Safina wonders why “… we maintain a certain insecure insistence that ‘animals’ are not like us – though we are animals.” When researchers played a recording of a family or bond group member,” Safina says, “elephants would return the call and move to the sound, but when they heard the recorded sound of strangers they “bunched defensively, raising their trunks to smell.” He thinks “Each elephant in Amboseli probably knows every other adult in the population.”
To biologist and author E. O. Wilson, “The human mind did not evolve as an externally guided progression toward either pure reason or emotional fulfillment. It remains as it has always been, an instrument of survival that employs both reason and emotion.”
If the mind evolved as an instrument of survival for humans why would evolution be different for animals? Why are chattering baboons not expressing fear of the lion down below as a way to further their survival? Why is not the entwining of elephant trunks expressive of the emotions involved in friendship?
We say that humans have the capability for “complex symbolic thought … because showing … concern for the dead reveals the value placed on social-group members, as well as the cognitive ability to represent group members even after they have died.”
Elephants, too, have been seen to bury their dead. There are stories of elephants standing vigil over their dead mates, kicking and prodding them as if trying to bring them back to life, as if they wish their mates to hold on to life no less than humans.
To Safina beliefs like heaven, hell and reincarnation are “devices for keeping the deceased undead. The main thing humans seem to believe about death is: you never really die.”
Safina intuits some things backed up by research.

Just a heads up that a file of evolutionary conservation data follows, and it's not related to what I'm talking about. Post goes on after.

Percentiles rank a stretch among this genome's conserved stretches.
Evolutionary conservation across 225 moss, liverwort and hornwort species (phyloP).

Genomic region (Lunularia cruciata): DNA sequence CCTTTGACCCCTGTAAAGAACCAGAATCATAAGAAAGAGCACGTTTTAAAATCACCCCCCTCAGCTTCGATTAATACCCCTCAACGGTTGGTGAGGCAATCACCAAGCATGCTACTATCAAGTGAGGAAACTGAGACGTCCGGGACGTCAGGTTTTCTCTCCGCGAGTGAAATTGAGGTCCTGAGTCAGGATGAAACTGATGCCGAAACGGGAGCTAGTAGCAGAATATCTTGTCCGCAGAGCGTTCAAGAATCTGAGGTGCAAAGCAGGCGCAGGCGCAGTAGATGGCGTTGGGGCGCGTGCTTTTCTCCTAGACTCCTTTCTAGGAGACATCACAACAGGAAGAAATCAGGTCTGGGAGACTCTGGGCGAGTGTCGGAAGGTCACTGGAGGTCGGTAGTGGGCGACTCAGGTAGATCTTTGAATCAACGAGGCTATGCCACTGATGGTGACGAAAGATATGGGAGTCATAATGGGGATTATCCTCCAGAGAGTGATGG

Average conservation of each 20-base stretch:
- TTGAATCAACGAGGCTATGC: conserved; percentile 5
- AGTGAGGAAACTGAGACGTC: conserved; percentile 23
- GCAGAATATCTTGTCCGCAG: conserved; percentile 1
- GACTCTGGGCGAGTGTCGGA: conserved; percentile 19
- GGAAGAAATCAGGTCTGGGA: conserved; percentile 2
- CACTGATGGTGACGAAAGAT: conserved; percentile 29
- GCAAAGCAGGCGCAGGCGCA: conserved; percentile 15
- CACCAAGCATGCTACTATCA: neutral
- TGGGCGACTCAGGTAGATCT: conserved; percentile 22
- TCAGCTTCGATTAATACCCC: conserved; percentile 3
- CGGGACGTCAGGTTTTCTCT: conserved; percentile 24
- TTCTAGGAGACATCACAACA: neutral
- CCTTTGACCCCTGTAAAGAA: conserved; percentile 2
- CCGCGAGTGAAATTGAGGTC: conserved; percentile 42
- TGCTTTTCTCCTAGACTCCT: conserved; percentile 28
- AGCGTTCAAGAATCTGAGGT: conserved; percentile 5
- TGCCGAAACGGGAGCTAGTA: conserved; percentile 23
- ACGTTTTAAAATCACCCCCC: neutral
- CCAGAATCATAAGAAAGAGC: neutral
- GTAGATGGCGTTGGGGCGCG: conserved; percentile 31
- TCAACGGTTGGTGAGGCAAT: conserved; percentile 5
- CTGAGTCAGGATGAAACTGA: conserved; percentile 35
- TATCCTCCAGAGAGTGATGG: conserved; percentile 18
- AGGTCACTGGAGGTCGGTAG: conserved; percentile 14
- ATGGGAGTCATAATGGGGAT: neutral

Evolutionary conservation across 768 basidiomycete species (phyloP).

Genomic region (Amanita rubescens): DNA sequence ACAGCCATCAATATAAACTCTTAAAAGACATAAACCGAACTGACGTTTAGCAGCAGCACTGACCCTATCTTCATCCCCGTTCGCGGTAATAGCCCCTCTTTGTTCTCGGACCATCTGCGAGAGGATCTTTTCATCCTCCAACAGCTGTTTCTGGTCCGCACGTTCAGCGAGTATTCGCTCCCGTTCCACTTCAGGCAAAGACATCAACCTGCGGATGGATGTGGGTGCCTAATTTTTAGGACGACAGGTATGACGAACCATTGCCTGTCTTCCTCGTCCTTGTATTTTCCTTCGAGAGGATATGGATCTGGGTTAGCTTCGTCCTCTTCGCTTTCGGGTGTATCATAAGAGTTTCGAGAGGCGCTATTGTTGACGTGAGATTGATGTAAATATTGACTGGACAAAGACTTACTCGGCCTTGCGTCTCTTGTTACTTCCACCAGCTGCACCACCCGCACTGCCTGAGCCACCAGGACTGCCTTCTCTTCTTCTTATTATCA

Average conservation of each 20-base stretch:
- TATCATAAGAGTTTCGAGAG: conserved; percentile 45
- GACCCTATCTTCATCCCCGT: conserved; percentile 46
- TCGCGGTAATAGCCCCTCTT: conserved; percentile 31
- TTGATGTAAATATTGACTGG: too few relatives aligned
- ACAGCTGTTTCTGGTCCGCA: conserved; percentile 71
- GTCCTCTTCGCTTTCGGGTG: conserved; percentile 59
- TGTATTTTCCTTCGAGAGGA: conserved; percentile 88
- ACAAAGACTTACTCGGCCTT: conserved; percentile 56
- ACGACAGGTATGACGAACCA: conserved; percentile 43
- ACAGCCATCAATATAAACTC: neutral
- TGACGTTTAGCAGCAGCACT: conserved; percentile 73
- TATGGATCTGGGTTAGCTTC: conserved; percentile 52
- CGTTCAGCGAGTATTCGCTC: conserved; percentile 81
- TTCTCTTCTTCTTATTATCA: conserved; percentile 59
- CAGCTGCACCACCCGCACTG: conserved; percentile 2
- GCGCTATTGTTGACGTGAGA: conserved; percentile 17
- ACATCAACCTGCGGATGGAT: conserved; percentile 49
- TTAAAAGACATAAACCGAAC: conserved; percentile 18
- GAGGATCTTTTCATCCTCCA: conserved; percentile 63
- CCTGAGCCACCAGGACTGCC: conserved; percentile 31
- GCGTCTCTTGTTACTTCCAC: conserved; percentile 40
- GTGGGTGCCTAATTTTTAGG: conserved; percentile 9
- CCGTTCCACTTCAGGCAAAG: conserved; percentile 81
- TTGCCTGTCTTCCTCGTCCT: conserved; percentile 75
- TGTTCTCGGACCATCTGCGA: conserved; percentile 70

Natalie Emmons, a researcher at Boston University, writes that it appears people everywhere view death as a transition:
“belief in eternal life goes back tens of thousands of years. Some of the oldest documented evidence shows that modern humans were intentionally burying their dead with animal bones and shell beads in the caves of ancient Israel 100,000 years ago.
To which physicist Alan Lightman says,
“We humans living on our one planet wring our hands about the brevity of our lives and our mortal restraints, but we do not often think about how improbable it is to be alive at all. Of all the zillions of atoms and molecules in the universe, we have the privilege of being composed of those very, very few atoms that have joined together in the special arrangement to make living matter. We exist in that one-billionth of one-billionth. We are that one grain of sand on the desert.”
In The Old Way, A Story of the First People, Elizabeth Marshall Thomas considers where humans rank in the elemental hierarchy of protecting oneself in the animal world. “Our fists and feet are too soft to deliver meaningful blows, we have no claws, and over time our teeth have become too small to act as a deterrent.”
Safina seconds the notion. “Human senses have evidently dulled during civilization.” Meanwhile, “Many animals are superhumanly alert.”
The poet Amit Majmudar writes that “Animals are routinely superhuman in one way or another. They outstrip us in this or that perceptual or physical ability, and we think nothing of it.”
He hopes the time comes when we no longer regard animals as “inferior, preliminary iterations of the human—with the human thought of as the pinnacle of evolution so far—and instead regard all forms of life as fugue-like elaborations of a single musical theme.”
Photos from EarthPhotos.com.
My two previous books are:
Science asserts that humans have the capability for complex symbolic thought because showing concern for the dead reveals the cognitive ability to represent group members after they have died. Elephants are also known to bury their dead. They have this same cognitive ability.
The Maasai believe that only elephants and humans have souls. And souls or no souls, just look at these two. Smiling, caressing, these two are clearly pals.